"Congratulations! Today is your day. You're off to great places! You're off and away! You have brains in your head. You have feet in your shoes. You can steer yourself any direction you choose." In my own little world, I imagine that when Dr. Seuss wrote these words he was dreaming about the joys of the long run. Going to new places and seeing amazing things captures one of the great gifts running provides. But for someone new to the sport or attempting longer distances, those double-digit mileage workouts can be intimidating, especially when a basic question comes to mind upon seeing them: Where do I go? We all have our favorite five mile loop, but repeating that four times just seems arduous. So to give a bit of help learned from experience, below are three ways to find new places for your long runs while keeping your sanity intact.
1. Join a running group.
One of the best ways to discover somewhere new to run is by learning from others. Running groups provide an awesome opportunity to find great routes, especially with the longer distances. There were places around downtown Pittsburgh I didn't even know existed until I joined in on a run. On top of that, the social component of a group run can really help the miles breeze by. As the long run progresses and becomes more challenging, there are others around to support and encourage you. Not sure what groups are in the area or how to get in touch with them? Stop by your local running store and ask; these places can offer you a lot more resources than just shoes. Once you gather the list of the different groups, look them up on the web to find out the details about their training runs. Most running clubs will post both the distances they will be targeting for the week as well as the start time. All you need to do then is just show up ready to run.
If you choose to head out for a group run, keep a few things in mind. First, as the distances get longer and the seasons change, some communities will have their runs start earlier. Nothing is worse than showing up for a workout only to discover that everyone has already left. Also know that it's okay to try out several groups until you find the one that is best for you. Since you'll be spending 2-3 hours a week with these people, enjoying their companionship is important. But once you find that group, the fit will be just right!
2. Find a new trail.
As many cities attempt to make themselves a little more "green," trails are popping up everywhere. Especially around Pittsburgh, the number of rail-trails, former railroad paths that have been converted into pedestrian trails, is growing at an impressive rate with plans to expand many of them in the near future. Taking your long run to a trail has several advantages. First, plenty of paths stretch well beyond the distance of most long runs allowing those of us who are not the most direction apt to just perform an out-and-back without the need to worry about getting lost. Second, the only real "traffic" to be aware of on a trail are cyclists who often do a great job of alerting you to their approach if coming up from behind. And finally, the solitude that trails offer helps us to both develop mental toughness as we wrestle with our own internal demons and escape for a while from the noise and chaos of life.
In light of all the amazing reasons to use trails for your long runs, there are some things you should be aware of. One of the most important steps you can take once you have found a trail you would like to try is to do some research into what amenities it provides. Some trails are "modernized" with restrooms and water fountains along the way while others go the minimalist route of only offering a path to run. In addition, especially on your first time out on a new trail, I would advise against pulling a "Robert Frost" of taking the path less traveled. While it may be so tempting to veer off into the unknown, that 18 miler can suddenly become an ultramarathon if you lose your way. And as one final tidbit of advice, it is not in your best interest to do all your long runs on trails. With trail surfaces being significantly softer than asphalt, your legs may have a hard time adjusting to the hardness of the roads when the race rolls around.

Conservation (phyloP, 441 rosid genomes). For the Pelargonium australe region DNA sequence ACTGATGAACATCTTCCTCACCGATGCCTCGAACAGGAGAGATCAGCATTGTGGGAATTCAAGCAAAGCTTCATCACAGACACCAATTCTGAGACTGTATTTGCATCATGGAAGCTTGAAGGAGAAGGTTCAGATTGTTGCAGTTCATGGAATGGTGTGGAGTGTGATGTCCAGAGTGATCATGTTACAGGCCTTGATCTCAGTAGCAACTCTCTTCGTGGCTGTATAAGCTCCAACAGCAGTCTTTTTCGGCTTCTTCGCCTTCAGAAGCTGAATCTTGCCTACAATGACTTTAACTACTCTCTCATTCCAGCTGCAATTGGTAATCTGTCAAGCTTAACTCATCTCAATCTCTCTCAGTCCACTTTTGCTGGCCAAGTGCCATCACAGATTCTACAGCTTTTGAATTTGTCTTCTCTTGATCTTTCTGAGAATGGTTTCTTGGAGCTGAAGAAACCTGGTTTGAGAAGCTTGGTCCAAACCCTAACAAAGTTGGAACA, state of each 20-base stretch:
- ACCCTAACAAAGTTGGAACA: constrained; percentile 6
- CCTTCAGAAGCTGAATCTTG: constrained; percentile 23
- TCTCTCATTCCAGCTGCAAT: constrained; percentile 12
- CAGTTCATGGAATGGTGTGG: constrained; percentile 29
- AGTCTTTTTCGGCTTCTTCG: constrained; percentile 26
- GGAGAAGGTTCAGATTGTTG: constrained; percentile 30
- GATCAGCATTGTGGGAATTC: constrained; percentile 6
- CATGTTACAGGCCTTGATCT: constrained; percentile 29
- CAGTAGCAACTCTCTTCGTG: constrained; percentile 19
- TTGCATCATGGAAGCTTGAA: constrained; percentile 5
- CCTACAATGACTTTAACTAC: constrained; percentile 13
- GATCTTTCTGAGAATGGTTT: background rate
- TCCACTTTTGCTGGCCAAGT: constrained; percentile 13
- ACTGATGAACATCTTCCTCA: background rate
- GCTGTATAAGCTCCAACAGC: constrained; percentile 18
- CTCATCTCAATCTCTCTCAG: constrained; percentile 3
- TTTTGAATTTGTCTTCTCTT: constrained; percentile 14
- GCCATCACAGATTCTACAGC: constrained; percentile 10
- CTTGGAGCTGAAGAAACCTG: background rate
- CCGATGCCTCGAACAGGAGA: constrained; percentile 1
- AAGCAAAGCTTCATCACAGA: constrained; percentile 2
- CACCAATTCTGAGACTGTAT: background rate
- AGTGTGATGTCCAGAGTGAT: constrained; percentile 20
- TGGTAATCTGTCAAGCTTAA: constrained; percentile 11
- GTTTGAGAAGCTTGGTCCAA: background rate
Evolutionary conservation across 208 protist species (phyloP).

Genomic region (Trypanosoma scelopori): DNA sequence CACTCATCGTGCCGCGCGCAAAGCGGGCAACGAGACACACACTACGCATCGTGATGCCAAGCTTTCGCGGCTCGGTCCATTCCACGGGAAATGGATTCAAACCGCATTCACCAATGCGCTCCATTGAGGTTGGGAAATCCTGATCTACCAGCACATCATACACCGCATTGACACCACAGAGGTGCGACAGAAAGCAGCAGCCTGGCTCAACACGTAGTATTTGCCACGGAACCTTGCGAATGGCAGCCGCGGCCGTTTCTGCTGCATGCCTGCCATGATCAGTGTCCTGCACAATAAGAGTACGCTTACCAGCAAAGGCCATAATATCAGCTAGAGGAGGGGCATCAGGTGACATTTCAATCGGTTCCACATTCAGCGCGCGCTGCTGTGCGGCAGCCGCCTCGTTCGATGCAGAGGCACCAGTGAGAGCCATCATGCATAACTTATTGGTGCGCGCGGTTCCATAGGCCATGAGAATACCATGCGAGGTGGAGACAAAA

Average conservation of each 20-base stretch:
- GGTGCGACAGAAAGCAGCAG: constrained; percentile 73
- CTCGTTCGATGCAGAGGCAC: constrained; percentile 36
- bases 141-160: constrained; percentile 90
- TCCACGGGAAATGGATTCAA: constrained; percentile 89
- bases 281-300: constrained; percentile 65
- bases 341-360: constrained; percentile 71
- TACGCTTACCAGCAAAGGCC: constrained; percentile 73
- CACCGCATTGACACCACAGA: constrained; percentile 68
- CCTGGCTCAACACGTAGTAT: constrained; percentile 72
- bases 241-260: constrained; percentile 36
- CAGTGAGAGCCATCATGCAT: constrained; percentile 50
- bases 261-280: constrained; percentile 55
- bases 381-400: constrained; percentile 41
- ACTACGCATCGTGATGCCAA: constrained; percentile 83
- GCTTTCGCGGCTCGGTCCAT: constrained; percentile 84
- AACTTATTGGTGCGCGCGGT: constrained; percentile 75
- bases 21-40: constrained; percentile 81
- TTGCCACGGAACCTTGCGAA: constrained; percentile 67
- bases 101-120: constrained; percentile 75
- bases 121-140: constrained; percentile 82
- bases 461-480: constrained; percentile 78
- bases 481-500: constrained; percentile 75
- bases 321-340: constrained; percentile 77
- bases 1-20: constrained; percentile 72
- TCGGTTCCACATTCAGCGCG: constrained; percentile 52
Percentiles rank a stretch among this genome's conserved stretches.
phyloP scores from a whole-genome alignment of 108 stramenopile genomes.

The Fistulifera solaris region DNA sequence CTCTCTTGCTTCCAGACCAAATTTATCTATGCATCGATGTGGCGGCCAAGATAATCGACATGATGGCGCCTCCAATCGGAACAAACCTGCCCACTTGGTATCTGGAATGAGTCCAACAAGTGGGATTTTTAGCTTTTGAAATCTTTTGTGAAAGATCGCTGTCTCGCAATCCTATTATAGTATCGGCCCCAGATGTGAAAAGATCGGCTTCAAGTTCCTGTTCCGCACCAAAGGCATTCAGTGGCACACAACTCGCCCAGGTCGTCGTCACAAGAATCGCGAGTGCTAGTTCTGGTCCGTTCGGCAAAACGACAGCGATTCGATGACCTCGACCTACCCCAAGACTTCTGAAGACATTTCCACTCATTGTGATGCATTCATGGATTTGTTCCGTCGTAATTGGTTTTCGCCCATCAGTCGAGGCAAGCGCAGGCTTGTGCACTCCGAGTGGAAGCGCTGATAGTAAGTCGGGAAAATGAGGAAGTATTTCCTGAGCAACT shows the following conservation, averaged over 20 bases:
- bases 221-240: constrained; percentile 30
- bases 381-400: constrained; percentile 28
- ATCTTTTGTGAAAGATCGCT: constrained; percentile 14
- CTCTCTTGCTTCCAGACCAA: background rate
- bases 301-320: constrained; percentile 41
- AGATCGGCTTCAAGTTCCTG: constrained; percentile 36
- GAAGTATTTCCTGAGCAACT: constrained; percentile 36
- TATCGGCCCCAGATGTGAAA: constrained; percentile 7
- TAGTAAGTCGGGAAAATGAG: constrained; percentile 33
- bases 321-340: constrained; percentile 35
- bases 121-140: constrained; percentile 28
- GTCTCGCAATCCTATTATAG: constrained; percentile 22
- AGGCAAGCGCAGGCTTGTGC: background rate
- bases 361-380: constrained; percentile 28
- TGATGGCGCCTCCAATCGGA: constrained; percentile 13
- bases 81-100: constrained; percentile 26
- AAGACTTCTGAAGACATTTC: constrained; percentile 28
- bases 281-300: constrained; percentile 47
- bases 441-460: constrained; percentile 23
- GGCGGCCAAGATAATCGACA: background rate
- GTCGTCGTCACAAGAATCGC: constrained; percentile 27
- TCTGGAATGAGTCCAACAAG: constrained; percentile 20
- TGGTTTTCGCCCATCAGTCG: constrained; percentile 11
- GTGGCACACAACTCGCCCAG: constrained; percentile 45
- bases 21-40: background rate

3. Be your own navigator.
Like to keep your runs solo and not a big fan of following one path for 20 miles? Take the plunge and devise your own route! One of the best methods for figuring out where to run is by piecing together segments you already know. While this process could result in some doubling back, you will remain in areas that are familiar. Knowing where the nearest port-o-potty resides can prevent miles of discomfort and embarrassment. In contrast, if you want to appease that desire for adventure, use websites such as MapMyRun to plot an innovative and creative course. Experiencing new sights can be invigorating as you discover different neighborhoods and some of the best kept secrets of an area.
With both trail running and going long solo, please always keep safety in mind. For the majority of us, the term "long run" not only speaks of the distance but also the length of time we are trudging along. As is good practice, let someone know how long you will be running as well as where you plan to head. On top of that, if additional peace of mind is needed, use apps such as Road ID on your phone to allow family and friends to track where you are. And finally, always be aware of your surroundings. Turning the music down and not letting your mind wander too far will keep you keen on what's going on around you.
Whether you are a veteran or newbie on the running scene, let your long runs be a chance to see the world. You'll discover some amazing things when you go out of your comfort zone. And as Dr. Seuss would say, "So… be your name Buxbaum or Bixby or Bray or Mordecai Ali Van Allen O’Shea, you’re off to great places! Today is your day! Your mountain is waiting. So…get on your way!"